Of course there are plenty of examples where regulatory environments are an impediment for new business, particularly for start-ups based at the BoP. M-Pesa has not taken off as swiftly in other countries as in Kenya. Part of the reason, particularly in India, is the less-friendly regulatory environment. Conversely, Abellon Clean Energy has a successful bio-pellet business in India, but a different and difficult regulatory context has hindered its expansion into Ghana. Also in Ghana, Ajinomoto is developing nutritional products for children. It has also had to invest in local expertise to navigate the intricacies of local health regulation in Ghana.

Import duties and delays hit small companies hard, and are often lamented in the inclusive business space. As AfriNut, a Malawian peanut processor got going, the first season’s production was quite difficult to plan because machinery got stuck at the port. In Kenya, clean cook stove maker Envirofit is shifting to the local manufacture and assembly of its products. One reason for this is that import costs and duties can effectively double prices.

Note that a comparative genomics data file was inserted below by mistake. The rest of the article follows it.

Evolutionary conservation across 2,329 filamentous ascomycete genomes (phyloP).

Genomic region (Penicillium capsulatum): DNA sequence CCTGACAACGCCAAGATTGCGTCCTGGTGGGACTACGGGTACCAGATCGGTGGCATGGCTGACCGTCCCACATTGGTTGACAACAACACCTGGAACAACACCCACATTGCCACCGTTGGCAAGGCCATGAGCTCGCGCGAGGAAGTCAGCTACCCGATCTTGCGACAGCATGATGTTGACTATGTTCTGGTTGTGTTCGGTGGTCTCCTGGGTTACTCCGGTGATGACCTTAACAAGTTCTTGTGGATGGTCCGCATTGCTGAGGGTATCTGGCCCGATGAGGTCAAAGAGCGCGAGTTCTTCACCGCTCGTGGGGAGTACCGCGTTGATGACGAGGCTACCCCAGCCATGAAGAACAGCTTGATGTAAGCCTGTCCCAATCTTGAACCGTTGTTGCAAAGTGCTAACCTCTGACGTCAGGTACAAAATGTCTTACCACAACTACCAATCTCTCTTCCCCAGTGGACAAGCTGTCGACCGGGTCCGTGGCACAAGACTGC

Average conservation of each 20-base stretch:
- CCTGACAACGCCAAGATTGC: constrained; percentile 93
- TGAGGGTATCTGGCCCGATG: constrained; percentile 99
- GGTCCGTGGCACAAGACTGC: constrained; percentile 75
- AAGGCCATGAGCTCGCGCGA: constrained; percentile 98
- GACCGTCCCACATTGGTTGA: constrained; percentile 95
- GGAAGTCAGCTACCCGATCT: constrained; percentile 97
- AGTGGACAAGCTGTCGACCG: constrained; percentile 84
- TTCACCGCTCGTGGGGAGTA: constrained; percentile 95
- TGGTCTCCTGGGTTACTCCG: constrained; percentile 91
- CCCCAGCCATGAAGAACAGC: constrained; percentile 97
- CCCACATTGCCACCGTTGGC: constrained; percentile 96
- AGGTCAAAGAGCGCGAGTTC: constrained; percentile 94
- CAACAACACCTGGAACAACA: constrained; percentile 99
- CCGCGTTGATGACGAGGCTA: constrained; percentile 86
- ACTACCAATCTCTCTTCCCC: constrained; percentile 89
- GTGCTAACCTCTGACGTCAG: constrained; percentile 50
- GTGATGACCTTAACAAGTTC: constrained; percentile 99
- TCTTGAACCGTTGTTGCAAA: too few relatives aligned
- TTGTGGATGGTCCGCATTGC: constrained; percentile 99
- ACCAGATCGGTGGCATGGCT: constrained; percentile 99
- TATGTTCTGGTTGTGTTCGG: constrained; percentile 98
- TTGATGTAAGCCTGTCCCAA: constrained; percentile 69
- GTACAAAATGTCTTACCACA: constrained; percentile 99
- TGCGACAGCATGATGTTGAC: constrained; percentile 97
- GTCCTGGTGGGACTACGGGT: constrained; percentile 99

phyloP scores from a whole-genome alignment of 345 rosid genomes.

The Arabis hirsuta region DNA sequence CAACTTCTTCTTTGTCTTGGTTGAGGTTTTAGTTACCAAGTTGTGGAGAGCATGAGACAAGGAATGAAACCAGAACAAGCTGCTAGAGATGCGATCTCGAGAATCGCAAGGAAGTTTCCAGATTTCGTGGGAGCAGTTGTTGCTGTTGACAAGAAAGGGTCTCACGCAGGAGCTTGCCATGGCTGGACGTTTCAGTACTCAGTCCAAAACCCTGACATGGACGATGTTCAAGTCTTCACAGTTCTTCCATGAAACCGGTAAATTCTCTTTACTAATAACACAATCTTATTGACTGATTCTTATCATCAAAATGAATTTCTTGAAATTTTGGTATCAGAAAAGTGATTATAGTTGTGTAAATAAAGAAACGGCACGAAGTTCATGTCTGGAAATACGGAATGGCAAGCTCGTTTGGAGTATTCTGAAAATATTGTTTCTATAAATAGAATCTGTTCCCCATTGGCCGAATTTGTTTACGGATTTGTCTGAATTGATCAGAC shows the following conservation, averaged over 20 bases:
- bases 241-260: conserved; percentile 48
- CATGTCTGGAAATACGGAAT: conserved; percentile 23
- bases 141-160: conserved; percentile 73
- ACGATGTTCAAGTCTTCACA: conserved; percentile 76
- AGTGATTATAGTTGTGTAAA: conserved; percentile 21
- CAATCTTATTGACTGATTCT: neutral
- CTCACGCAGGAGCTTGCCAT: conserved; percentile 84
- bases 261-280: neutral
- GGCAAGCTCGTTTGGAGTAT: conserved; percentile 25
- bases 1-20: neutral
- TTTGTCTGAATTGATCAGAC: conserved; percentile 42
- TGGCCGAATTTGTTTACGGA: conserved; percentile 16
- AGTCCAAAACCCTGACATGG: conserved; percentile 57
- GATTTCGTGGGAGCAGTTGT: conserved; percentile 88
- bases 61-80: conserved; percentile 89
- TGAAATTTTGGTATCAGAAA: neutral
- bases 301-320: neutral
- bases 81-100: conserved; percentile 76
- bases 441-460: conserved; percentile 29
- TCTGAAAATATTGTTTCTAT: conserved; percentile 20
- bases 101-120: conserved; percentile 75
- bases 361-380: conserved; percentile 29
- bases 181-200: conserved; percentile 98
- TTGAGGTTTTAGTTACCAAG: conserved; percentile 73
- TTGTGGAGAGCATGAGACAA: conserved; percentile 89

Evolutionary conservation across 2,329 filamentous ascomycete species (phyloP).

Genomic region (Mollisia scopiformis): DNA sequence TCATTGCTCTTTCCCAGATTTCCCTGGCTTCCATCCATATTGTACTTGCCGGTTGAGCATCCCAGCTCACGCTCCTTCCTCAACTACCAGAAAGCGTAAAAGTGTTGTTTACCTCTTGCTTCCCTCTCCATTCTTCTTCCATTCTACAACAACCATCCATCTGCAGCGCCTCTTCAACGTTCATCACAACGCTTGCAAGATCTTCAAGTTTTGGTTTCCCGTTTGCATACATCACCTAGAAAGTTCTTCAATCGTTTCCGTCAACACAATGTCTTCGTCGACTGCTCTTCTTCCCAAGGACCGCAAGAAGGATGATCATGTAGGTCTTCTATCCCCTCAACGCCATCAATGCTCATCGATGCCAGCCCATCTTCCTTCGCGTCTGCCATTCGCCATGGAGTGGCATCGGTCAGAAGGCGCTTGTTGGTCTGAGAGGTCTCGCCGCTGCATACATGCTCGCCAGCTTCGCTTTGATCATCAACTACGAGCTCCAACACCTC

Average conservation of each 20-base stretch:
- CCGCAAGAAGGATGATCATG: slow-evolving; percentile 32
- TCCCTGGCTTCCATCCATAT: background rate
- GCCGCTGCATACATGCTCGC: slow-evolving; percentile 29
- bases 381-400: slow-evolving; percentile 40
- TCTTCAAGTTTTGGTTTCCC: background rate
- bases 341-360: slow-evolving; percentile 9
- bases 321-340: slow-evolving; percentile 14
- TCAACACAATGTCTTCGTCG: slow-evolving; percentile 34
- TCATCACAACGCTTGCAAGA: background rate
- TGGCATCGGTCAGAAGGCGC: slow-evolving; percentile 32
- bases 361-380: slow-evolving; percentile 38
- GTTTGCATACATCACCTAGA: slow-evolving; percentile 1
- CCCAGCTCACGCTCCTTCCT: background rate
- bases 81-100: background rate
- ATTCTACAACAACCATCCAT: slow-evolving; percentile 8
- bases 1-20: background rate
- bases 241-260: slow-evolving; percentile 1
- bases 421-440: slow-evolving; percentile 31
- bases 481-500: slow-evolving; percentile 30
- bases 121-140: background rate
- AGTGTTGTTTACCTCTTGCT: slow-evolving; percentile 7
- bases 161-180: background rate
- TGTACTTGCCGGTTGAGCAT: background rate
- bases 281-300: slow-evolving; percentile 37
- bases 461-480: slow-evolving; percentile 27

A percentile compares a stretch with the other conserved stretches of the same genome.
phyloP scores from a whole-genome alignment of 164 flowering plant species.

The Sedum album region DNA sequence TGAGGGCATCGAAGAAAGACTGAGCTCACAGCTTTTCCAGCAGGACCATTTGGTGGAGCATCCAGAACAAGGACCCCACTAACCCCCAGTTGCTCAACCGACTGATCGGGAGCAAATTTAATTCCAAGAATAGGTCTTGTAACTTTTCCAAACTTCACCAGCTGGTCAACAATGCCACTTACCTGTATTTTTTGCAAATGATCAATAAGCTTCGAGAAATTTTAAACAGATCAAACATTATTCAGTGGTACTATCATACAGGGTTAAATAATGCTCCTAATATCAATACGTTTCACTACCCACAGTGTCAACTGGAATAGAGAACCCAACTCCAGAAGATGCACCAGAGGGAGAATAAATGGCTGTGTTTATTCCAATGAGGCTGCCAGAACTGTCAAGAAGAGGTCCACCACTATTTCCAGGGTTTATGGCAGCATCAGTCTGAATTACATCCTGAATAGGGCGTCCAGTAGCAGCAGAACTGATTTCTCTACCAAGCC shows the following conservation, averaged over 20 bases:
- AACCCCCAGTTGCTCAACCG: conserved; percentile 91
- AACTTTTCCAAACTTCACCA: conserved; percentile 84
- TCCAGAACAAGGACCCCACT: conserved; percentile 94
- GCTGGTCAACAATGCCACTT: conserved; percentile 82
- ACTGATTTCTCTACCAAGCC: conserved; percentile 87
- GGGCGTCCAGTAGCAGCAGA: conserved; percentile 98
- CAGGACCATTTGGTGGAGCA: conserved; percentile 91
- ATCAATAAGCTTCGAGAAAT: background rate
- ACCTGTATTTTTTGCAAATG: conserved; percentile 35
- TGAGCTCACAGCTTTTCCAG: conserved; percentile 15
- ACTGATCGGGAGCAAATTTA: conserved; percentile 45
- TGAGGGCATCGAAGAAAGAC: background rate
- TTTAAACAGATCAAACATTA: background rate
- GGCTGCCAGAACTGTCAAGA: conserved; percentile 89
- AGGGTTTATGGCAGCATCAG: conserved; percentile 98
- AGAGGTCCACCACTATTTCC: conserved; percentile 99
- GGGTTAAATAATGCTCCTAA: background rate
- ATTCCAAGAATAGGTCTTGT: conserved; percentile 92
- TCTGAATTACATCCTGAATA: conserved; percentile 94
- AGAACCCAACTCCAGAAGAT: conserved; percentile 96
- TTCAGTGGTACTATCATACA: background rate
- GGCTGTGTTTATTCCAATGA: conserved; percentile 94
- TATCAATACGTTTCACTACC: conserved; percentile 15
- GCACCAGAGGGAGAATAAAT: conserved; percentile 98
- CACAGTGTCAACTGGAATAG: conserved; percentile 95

Then there are the less obvious impacts of government, negative and positive.

Subsidised competition

Among the strongest (but less evident) impediments created by government are subsidies elsewhere in the system that undermine the competitiveness of an inclusive business. The most obvious is kerosene subsidies, which affect the competitiveness of liquefied petroleum gas or solar power. While the majority of low-income populations still rely on kerosene, the political reasoning is understandable. But the day will come when it is energy, not kerosene, that is subsidized, and the terms of competition will shift.

Lack of standards